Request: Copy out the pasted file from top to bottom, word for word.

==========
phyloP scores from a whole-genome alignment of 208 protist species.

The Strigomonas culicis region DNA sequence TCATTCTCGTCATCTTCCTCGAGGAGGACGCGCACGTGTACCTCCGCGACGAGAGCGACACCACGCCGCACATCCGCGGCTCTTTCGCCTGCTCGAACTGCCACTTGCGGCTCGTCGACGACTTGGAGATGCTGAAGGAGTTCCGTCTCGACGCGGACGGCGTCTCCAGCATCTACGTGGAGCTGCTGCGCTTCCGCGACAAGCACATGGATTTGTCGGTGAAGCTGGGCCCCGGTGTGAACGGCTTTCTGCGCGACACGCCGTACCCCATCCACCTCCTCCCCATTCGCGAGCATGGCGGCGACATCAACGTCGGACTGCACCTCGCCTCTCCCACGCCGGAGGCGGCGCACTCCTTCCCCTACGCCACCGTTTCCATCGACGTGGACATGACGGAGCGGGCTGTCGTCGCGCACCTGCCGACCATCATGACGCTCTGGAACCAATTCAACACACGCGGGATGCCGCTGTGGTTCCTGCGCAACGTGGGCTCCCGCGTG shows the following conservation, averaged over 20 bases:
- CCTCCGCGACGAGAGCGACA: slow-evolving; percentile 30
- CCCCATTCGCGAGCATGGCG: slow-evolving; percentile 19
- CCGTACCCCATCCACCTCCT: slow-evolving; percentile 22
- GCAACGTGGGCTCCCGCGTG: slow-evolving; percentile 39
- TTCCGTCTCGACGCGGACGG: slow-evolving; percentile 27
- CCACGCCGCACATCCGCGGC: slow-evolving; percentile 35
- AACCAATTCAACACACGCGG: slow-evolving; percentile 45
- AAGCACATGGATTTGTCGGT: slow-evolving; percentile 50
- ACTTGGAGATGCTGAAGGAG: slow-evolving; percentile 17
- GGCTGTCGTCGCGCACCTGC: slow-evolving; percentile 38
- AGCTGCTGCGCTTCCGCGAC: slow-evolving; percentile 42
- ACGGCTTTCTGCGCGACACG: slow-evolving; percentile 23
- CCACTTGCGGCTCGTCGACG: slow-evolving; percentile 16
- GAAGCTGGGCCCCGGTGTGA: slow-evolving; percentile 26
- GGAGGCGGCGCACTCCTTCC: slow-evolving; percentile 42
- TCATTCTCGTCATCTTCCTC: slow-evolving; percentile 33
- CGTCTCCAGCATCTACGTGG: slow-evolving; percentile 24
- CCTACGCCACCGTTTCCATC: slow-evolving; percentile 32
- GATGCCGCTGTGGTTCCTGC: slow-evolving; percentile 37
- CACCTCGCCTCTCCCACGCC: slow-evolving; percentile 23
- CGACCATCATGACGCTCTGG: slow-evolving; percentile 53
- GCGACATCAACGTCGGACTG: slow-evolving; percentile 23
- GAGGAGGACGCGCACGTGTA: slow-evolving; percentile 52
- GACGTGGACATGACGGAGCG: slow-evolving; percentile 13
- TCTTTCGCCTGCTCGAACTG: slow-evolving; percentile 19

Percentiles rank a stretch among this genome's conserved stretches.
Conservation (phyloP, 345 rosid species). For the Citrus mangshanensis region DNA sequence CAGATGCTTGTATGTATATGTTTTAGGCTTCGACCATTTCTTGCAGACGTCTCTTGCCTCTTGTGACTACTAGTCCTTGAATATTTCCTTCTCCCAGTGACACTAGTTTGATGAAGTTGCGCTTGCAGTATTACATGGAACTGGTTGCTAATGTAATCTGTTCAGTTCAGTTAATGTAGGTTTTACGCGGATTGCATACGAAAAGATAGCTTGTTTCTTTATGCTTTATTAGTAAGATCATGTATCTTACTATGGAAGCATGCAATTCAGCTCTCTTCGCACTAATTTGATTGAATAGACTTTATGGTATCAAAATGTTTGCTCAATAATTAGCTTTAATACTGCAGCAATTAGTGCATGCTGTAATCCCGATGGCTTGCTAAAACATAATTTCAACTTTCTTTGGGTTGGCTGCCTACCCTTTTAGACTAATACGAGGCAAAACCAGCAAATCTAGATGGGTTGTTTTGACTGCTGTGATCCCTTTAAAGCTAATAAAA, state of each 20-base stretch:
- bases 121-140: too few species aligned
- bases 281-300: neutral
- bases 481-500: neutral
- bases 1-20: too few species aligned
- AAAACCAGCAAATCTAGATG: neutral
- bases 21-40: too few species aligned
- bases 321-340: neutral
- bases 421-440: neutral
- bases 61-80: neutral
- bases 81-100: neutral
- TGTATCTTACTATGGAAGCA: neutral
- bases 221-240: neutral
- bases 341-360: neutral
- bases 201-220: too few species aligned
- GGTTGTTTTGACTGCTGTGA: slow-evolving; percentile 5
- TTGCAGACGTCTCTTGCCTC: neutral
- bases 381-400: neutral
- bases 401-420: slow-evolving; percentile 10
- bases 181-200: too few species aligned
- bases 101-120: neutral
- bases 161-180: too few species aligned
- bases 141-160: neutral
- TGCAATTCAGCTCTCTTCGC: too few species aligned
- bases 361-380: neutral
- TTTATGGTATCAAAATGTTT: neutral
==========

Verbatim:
phyloP scores from a whole-genome alignment of 208 protist species.

The Strigomonas culicis region DNA sequence TCATTCTCGTCATCTTCCTCGAGGAGGACGCGCACGTGTACCTCCGCGACGAGAGCGACACCACGCCGCACATCCGCGGCTCTTTCGCCTGCTCGAACTGCCACTTGCGGCTCGTCGACGACTTGGAGATGCTGAAGGAGTTCCGTCTCGACGCGGACGGCGTCTCCAGCATCTACGTGGAGCTGCTGCGCTTCCGCGACAAGCACATGGATTTGTCGGTGAAGCTGGGCCCCGGTGTGAACGGCTTTCTGCGCGACACGCCGTACCCCATCCACCTCCTCCCCATTCGCGAGCATGGCGGCGACATCAACGTCGGACTGCACCTCGCCTCTCCCACGCCGGAGGCGGCGCACTCCTTCCCCTACGCCACCGTTTCCATCGACGTGGACATGACGGAGCGGGCTGTCGTCGCGCACCTGCCGACCATCATGACGCTCTGGAACCAATTCAACACACGCGGGATGCCGCTGTGGTTCCTGCGCAACGTGGGCTCCCGCGTG shows the following conservation, averaged over 20 bases:
- CCTCCGCGACGAGAGCGACA: slow-evolving; percentile 30
- CCCCATTCGCGAGCATGGCG: slow-evolving; percentile 19
- CCGTACCCCATCCACCTCCT: slow-evolving; percentile 22
- GCAACGTGGGCTCCCGCGTG: slow-evolving; percentile 39
- TTCCGTCTCGACGCGGACGG: slow-evolving; percentile 27
- CCACGCCGCACATCCGCGGC: slow-evolving; percentile 35
- AACCAATTCAACACACGCGG: slow-evolving; percentile 45
- AAGCACATGGATTTGTCGGT: slow-evolving; percentile 50
- ACTTGGAGATGCTGAAGGAG: slow-evolving; percentile 17
- GGCTGTCGTCGCGCACCTGC: slow-evolving; percentile 38
- AGCTGCTGCGCTTCCGCGAC: slow-evolving; percentile 42
- ACGGCTTTCTGCGCGACACG: slow-evolving; percentile 23
- CCACTTGCGGCTCGTCGACG: slow-evolving; percentile 16
- GAAGCTGGGCCCCGGTGTGA: slow-evolving; percentile 26
- GGAGGCGGCGCACTCCTTCC: slow-evolving; percentile 42
- TCATTCTCGTCATCTTCCTC: slow-evolving; percentile 33
- CGTCTCCAGCATCTACGTGG: slow-evolving; percentile 24
- CCTACGCCACCGTTTCCATC: slow-evolving; percentile 32
- GATGCCGCTGTGGTTCCTGC: slow-evolving; percentile 37
- CACCTCGCCTCTCCCACGCC: slow-evolving; percentile 23
- CGACCATCATGACGCTCTGG: slow-evolving; percentile 53
- GCGACATCAACGTCGGACTG: slow-evolving; percentile 23
- GAGGAGGACGCGCACGTGTA: slow-evolving; percentile 52
- GACGTGGACATGACGGAGCG: slow-evolving; percentile 13
- TCTTTCGCCTGCTCGAACTG: slow-evolving; percentile 19

Percentiles rank a stretch among this genome's conserved stretches.
Conservation (phyloP, 345 rosid species). For the Citrus mangshanensis region DNA sequence CAGATGCTTGTATGTATATGTTTTAGGCTTCGACCATTTCTTGCAGACGTCTCTTGCCTCTTGTGACTACTAGTCCTTGAATATTTCCTTCTCCCAGTGACACTAGTTTGATGAAGTTGCGCTTGCAGTATTACATGGAACTGGTTGCTAATGTAATCTGTTCAGTTCAGTTAATGTAGGTTTTACGCGGATTGCATACGAAAAGATAGCTTGTTTCTTTATGCTTTATTAGTAAGATCATGTATCTTACTATGGAAGCATGCAATTCAGCTCTCTTCGCACTAATTTGATTGAATAGACTTTATGGTATCAAAATGTTTGCTCAATAATTAGCTTTAATACTGCAGCAATTAGTGCATGCTGTAATCCCGATGGCTTGCTAAAACATAATTTCAACTTTCTTTGGGTTGGCTGCCTACCCTTTTAGACTAATACGAGGCAAAACCAGCAAATCTAGATGGGTTGTTTTGACTGCTGTGATCCCTTTAAAGCTAATAAAA, state of each 20-base stretch:
- bases 121-140: too few species aligned
- bases 281-300: neutral
- bases 481-500: neutral
- bases 1-20: too few species aligned
- AAAACCAGCAAATCTAGATG: neutral
- bases 21-40: too few species aligned
- bases 321-340: neutral
- bases 421-440: neutral
- bases 61-80: neutral
- bases 81-100: neutral
- TGTATCTTACTATGGAAGCA: neutral
- bases 221-240: neutral
- bases 341-360: neutral
- bases 201-220: too few species aligned
- GGTTGTTTTGACTGCTGTGA: slow-evolving; percentile 5
- TTGCAGACGTCTCTTGCCTC: neutral
- bases 381-400: neutral
- bases 401-420: slow-evolving; percentile 10
- bases 181-200: too few species aligned
- bases 101-120: neutral
- bases 161-180: too few species aligned
- bases 141-160: neutral
- TGCAATTCAGCTCTCTTCGC: too few species aligned
- bases 361-380: neutral
- TTTATGGTATCAAAATGTTT: neutral